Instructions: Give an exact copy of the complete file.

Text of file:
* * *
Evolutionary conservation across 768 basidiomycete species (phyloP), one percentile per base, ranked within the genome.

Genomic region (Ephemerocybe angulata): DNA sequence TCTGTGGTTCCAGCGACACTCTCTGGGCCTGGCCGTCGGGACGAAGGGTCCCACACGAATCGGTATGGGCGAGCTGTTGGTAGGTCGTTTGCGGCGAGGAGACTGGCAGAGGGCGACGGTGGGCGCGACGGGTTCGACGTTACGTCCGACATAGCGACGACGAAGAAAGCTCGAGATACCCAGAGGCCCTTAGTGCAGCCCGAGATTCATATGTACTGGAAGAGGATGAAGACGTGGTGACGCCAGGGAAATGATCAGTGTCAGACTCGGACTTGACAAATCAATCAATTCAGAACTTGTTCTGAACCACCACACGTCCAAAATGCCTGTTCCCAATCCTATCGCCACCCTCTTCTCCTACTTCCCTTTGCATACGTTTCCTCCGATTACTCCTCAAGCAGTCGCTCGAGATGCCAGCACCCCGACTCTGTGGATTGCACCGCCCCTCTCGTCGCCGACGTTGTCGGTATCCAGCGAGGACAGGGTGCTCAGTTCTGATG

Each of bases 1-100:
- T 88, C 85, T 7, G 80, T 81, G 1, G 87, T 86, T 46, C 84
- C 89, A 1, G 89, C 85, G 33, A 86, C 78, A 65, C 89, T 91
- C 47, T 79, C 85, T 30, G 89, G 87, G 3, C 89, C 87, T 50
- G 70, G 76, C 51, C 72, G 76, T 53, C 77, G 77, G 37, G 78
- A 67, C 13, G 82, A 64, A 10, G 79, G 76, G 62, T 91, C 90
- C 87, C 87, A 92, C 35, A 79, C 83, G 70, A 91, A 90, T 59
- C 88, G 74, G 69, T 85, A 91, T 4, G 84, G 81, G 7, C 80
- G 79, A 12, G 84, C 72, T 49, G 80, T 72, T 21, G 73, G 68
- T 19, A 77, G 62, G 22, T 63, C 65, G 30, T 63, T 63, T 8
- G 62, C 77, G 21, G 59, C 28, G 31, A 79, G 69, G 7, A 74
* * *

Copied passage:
Evolutionary conservation across 768 basidiomycete species (phyloP), one percentile per base, ranked within the genome.

Genomic region (Ephemerocybe angulata): DNA sequence TCTGTGGTTCCAGCGACACTCTCTGGGCCTGGCCGTCGGGACGAAGGGTCCCACACGAATCGGTATGGGCGAGCTGTTGGTAGGTCGTTTGCGGCGAGGAGACTGGCAGAGGGCGACGGTGGGCGCGACGGGTTCGACGTTACGTCCGACATAGCGACGACGAAGAAAGCTCGAGATACCCAGAGGCCCTTAGTGCAGCCCGAGATTCATATGTACTGGAAGAGGATGAAGACGTGGTGACGCCAGGGAAATGATCAGTGTCAGACTCGGACTTGACAAATCAATCAATTCAGAACTTGTTCTGAACCACCACACGTCCAAAATGCCTGTTCCCAATCCTATCGCCACCCTCTTCTCCTACTTCCCTTTGCATACGTTTCCTCCGATTACTCCTCAAGCAGTCGCTCGAGATGCCAGCACCCCGACTCTGTGGATTGCACCGCCCCTCTCGTCGCCGACGTTGTCGGTATCCAGCGAGGACAGGGTGCTCAGTTCTGATG

Each of bases 1-100:
- T 88, C 85, T 7, G 80, T 81, G 1, G 87, T 86, T 46, C 84
- C 89, A 1, G 89, C 85, G 33, A 86, C 78, A 65, C 89, T 91
- C 47, T 79, C 85, T 30, G 89, G 87, G 3, C 89, C 87, T 50
- G 70, G 76, C 51, C 72, G 76, T 53, C 77, G 77, G 37, G 78
- A 67, C 13, G 82, A 64, A 10, G 79, G 76, G 62, T 91, C 90
- C 87, C 87, A 92, C 35, A 79, C 83, G 70, A 91, A 90, T 59
- C 88, G 74, G 69, T 85, A 91, T 4, G 84, G 81, G 7, C 80
- G 79, A 12, G 84, C 72, T 49, G 80, T 72, T 21, G 73, G 68
- T 19, A 77, G 62, G 22, T 63, C 65, G 30, T 63, T 63, T 8
- G 62, C 77, G 21, G 59, C 28, G 31, A 79, G 69, G 7, A 74